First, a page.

Charlie Kirk, the founder of the conservative student organization Turning Point USA, will speak at the University Dec. 11.
Kirk’s visit marks the first time a representative from TPUSA has come to speak on campus, according to Christian Diaz De Leon ’21, president of TPUSA Brown. “We’re excited to bring a conservative speaker to articulate a viewpoint students don’t really get exposed to in class.”
Kirk founded TPUSA in 2012 when he was 18 with the hope of building a grassroots conservative network spanning high school and college campuses across the nation. Since 2016, TPUSA has maintained a Professor Watchlist, which documents college professors deemed to discriminate “against conservative students and advance leftist propaganda in the classroom.”
The nonprofit organization is represented on over 1500 American campuses, according to the TPUSA website. The University’s Undergraduate Council of Students approved the Brown TPUSA chapter as an official student organization in the Dec. 2018, The Herald previously reported.
De Leon hopes to foster a constructive dialogue between Kirk and students despite tension surrounding TPUSA on campus.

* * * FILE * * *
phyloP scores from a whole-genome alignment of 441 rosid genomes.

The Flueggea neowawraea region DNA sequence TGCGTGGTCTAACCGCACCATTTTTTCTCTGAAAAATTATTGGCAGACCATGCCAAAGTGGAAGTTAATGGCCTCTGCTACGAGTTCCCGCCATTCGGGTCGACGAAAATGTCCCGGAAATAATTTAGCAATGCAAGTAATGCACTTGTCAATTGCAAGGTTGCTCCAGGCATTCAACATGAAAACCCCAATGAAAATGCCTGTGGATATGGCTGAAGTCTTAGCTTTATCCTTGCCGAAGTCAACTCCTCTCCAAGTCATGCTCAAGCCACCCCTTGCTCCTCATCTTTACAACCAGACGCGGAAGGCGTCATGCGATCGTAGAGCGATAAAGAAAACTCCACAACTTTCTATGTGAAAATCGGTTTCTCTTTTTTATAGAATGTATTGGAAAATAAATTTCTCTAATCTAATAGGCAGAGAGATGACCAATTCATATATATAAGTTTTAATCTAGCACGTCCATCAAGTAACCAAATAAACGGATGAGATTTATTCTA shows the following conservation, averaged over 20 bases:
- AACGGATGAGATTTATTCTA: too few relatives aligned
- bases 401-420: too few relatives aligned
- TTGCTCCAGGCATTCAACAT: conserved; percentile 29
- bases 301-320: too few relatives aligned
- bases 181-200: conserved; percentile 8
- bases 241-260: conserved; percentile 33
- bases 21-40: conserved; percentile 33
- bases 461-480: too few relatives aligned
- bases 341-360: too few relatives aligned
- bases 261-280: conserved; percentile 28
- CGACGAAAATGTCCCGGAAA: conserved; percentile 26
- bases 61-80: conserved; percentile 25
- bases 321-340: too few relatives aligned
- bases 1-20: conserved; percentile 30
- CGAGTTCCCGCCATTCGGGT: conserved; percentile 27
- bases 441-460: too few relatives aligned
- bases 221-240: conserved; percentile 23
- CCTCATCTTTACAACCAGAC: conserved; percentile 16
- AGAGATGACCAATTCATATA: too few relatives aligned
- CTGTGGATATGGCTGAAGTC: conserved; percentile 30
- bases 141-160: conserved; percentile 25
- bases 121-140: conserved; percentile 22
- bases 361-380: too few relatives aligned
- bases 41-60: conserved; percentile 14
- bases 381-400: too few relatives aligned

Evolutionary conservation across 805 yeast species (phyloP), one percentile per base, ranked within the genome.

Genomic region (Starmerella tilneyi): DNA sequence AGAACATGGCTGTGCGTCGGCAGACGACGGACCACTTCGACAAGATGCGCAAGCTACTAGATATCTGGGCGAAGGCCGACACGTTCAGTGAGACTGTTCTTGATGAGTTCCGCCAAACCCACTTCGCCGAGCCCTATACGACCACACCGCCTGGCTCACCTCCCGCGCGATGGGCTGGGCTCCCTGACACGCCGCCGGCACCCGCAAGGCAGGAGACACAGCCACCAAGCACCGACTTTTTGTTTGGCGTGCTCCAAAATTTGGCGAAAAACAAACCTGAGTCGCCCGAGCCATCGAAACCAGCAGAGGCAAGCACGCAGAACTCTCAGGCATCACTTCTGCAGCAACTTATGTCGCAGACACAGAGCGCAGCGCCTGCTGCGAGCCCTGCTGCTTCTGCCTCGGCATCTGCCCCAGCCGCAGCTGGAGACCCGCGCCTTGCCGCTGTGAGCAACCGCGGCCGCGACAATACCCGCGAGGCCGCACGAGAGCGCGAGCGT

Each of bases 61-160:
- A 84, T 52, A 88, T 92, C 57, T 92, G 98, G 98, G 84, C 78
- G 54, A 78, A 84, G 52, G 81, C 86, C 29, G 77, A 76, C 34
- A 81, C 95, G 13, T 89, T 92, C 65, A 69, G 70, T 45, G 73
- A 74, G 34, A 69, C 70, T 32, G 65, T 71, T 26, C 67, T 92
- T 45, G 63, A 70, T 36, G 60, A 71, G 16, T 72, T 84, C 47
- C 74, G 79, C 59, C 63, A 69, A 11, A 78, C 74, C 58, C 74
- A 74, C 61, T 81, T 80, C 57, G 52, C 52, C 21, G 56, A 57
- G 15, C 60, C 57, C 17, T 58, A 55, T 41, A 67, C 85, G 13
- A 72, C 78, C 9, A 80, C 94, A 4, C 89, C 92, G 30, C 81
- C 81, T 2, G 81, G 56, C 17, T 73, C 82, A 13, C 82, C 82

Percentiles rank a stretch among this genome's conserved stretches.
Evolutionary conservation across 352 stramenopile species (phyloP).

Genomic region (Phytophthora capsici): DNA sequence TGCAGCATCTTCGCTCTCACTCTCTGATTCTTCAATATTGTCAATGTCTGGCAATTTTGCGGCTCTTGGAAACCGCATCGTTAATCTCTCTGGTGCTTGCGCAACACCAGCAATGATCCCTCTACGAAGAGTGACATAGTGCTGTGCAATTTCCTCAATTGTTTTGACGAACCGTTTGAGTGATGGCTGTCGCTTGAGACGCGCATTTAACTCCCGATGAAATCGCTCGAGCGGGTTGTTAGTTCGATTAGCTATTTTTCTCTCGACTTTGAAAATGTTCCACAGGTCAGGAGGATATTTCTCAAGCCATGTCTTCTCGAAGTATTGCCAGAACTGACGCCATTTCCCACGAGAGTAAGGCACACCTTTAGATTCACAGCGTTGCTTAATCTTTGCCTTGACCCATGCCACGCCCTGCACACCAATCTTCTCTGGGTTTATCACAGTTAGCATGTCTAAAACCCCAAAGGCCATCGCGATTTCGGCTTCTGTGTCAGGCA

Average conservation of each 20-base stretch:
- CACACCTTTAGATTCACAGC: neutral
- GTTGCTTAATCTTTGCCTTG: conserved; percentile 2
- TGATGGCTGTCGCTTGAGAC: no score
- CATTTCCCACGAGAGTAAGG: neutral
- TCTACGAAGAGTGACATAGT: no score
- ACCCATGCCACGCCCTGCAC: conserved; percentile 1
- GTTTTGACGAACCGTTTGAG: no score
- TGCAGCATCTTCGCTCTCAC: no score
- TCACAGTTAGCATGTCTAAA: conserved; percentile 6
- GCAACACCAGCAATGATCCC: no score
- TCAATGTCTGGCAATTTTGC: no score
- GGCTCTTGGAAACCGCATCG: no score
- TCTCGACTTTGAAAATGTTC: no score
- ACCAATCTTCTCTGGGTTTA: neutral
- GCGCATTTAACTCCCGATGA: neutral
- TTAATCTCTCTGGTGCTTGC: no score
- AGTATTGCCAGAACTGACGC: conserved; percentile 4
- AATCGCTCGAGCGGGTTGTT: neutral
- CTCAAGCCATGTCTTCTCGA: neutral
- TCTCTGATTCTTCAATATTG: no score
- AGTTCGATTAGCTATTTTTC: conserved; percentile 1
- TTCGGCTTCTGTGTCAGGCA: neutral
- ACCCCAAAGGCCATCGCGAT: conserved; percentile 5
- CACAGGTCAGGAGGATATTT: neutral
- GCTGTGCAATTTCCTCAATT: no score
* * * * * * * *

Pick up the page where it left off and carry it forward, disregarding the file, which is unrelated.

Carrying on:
“It’s one thing to have free speech. (But) it is another to give a platform to people who actively attack and undermine the identities of many of our students and make them feel marginalized on this campus,” said Zoë Mermelstein ’21, president of Brown College Democrats.
Mermelstein affirmed that Brown Dems supports a diversity of thought in speakers on campus, but emphasized that there is a “very big line between who disagrees with us and somebody who is attacking identities.” Citing comments that he has made about people of color and the LGBTQ community, Mermelstein said that Kirk crosses that line.
During the first half of his talk Kirk will discuss “the biggest political issues facing current day Americans,” while the second half will be a Q&A between Kirk and the audience, according to De Leon. TPUSA Brown hopes to organize a constructive conversation between Kirk and students who hold opposing views.
Mermelstein does see productive conversations between those of opposing points as possible, citing the Oct. 31 No Labels 2020 Election Debate between Brown Democrats and Brown Republicans. But, “personally, I don’t think it’s productive to ask questions of someone I know frequently distorts the truth and partakes in bigoted language,” she added.
The talk will be located in the IBES building at 85 Waterman Street and start at 7 p.m.